NNEDV Launches Technology & Confidentiality Toolkit
Category: Safety Net Project
October 10, 2012
The easy-to-use Technology & Confidentiality Resources Toolkit offers comprehensive information in a variety of ways to educate as well as providing useful tools. The frequently asked questions provide an overview of the obligations of programs in ensuring survivor confidentiality and privacy, the federal laws that require confidentiality, and information about what programs can do to ensure confidentiality. The site also offers templates, such as "Client Limited Release of Information" and "Template Policies on Confidentiality for Collaborative Partnerships," as well as sample policies that programs can adapt. In addition, the tipsheets and charts section breaks down complex topics into over 20 easy to understand handouts on a wide range of topics including cloud computing, high-tech stalking, and sexting. Lastly, the appendices provide further information regarding U.S. federal laws, resources by U.S. government agencies and other important resources right at your fingertips.
Built with the needs of advocates and local programs in mind, the Technology and Confidentiality Toolkit provides useful templates and handouts that programs can use in their everyday work. The Safety Net Project will add to this microsite with more information about technology and confidentiality. This site is the go-to, one-stop website with the latest information about emerging technology, the privacy risks they may pose, and the steps that agencies working to end domestic violence, sexual assault, dating abuse, and stalking can take to maintain survivor confidentiality and safety. We look forward to hearing your feedback. Please feel free to contact us if you have any additional questions.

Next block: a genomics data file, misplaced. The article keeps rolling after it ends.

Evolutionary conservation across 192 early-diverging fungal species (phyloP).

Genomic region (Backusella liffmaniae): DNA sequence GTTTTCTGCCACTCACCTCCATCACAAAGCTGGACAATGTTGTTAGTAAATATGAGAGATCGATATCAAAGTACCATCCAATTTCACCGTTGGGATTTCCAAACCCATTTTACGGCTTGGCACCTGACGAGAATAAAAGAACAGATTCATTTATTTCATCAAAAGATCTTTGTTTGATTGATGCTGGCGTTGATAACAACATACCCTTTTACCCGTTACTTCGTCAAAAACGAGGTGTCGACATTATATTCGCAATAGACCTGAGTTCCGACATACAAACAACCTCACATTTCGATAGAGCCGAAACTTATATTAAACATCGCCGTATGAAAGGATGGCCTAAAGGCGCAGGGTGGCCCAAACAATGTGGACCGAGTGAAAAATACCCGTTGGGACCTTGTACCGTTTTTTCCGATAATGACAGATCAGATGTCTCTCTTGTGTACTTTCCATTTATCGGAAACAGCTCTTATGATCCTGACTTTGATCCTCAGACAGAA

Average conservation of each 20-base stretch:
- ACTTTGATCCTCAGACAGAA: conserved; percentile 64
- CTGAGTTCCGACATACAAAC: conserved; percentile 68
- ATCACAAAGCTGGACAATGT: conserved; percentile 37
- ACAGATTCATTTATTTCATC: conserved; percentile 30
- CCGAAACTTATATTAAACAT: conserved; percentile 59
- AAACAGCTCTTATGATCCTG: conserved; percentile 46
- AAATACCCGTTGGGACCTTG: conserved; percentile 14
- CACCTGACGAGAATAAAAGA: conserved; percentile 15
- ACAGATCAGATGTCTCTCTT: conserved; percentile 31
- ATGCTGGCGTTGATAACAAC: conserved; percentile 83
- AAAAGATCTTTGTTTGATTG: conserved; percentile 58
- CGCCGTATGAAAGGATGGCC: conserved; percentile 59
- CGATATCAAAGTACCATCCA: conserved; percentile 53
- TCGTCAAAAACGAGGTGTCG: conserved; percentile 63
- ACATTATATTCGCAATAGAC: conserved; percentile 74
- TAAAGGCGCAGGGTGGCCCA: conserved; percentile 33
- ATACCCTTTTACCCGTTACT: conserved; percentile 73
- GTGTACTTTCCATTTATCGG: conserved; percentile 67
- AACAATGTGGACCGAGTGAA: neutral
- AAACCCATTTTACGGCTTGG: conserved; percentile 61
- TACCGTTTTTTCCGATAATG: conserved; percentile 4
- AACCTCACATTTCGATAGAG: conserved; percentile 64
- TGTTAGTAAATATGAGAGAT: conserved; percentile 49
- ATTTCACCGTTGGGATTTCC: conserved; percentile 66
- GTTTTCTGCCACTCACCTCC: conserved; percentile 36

About the project:
This project was supported by Grant No. 2007-TA-AX-K012 awarded by the Office on Violence Against Women, U.S. Department of Justice. The opinions, findings, conclusions, and recommendations expressed in this publication/program/exhibition are those of the author(s) and do not necessarily reflect the views of the U.S. Department of Justice, Office on Violence Against Women.